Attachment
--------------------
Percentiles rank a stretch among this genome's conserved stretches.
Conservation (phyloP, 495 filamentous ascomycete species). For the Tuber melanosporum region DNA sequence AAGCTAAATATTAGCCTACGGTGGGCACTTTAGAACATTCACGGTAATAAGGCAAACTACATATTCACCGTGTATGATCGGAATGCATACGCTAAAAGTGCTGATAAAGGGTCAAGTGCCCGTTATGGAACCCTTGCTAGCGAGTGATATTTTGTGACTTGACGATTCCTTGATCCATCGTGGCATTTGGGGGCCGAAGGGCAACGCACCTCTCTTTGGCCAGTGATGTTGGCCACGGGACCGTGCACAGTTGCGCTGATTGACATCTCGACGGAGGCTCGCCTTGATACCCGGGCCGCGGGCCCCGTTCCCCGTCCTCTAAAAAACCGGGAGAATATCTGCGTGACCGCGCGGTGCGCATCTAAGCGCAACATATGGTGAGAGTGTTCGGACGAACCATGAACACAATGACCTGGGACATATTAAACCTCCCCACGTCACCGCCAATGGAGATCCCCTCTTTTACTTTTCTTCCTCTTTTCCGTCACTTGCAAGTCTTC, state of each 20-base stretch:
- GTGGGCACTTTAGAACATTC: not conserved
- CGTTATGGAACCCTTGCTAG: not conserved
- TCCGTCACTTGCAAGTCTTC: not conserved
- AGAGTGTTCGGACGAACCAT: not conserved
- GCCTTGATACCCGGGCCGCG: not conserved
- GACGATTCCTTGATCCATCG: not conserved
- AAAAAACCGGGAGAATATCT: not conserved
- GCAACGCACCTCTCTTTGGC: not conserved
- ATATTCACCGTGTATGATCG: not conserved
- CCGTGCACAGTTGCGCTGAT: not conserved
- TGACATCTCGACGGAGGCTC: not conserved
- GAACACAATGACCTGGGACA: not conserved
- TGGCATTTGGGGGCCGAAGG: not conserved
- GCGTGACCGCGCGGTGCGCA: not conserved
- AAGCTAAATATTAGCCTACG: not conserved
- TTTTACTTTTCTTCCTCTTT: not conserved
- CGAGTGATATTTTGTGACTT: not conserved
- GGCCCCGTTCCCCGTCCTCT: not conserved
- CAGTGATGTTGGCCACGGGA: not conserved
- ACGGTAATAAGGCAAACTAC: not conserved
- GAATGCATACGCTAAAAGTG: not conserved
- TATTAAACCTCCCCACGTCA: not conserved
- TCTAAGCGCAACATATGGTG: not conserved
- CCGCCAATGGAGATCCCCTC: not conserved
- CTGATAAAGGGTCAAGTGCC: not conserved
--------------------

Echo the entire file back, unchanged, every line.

Percentiles rank a stretch among this genome's conserved stretches.
Conservation (phyloP, 495 filamentous ascomycete species). For the Tuber melanosporum region DNA sequence AAGCTAAATATTAGCCTACGGTGGGCACTTTAGAACATTCACGGTAATAAGGCAAACTACATATTCACCGTGTATGATCGGAATGCATACGCTAAAAGTGCTGATAAAGGGTCAAGTGCCCGTTATGGAACCCTTGCTAGCGAGTGATATTTTGTGACTTGACGATTCCTTGATCCATCGTGGCATTTGGGGGCCGAAGGGCAACGCACCTCTCTTTGGCCAGTGATGTTGGCCACGGGACCGTGCACAGTTGCGCTGATTGACATCTCGACGGAGGCTCGCCTTGATACCCGGGCCGCGGGCCCCGTTCCCCGTCCTCTAAAAAACCGGGAGAATATCTGCGTGACCGCGCGGTGCGCATCTAAGCGCAACATATGGTGAGAGTGTTCGGACGAACCATGAACACAATGACCTGGGACATATTAAACCTCCCCACGTCACCGCCAATGGAGATCCCCTCTTTTACTTTTCTTCCTCTTTTCCGTCACTTGCAAGTCTTC, state of each 20-base stretch:
- GTGGGCACTTTAGAACATTC: not conserved
- CGTTATGGAACCCTTGCTAG: not conserved
- TCCGTCACTTGCAAGTCTTC: not conserved
- AGAGTGTTCGGACGAACCAT: not conserved
- GCCTTGATACCCGGGCCGCG: not conserved
- GACGATTCCTTGATCCATCG: not conserved
- AAAAAACCGGGAGAATATCT: not conserved
- GCAACGCACCTCTCTTTGGC: not conserved
- ATATTCACCGTGTATGATCG: not conserved
- CCGTGCACAGTTGCGCTGAT: not conserved
- TGACATCTCGACGGAGGCTC: not conserved
- GAACACAATGACCTGGGACA: not conserved
- TGGCATTTGGGGGCCGAAGG: not conserved
- GCGTGACCGCGCGGTGCGCA: not conserved
- AAGCTAAATATTAGCCTACG: not conserved
- TTTTACTTTTCTTCCTCTTT: not conserved
- CGAGTGATATTTTGTGACTT: not conserved
- GGCCCCGTTCCCCGTCCTCT: not conserved
- CAGTGATGTTGGCCACGGGA: not conserved
- ACGGTAATAAGGCAAACTAC: not conserved
- GAATGCATACGCTAAAAGTG: not conserved
- TATTAAACCTCCCCACGTCA: not conserved
- TCTAAGCGCAACATATGGTG: not conserved
- CCGCCAATGGAGATCCCCTC: not conserved
- CTGATAAAGGGTCAAGTGCC: not conserved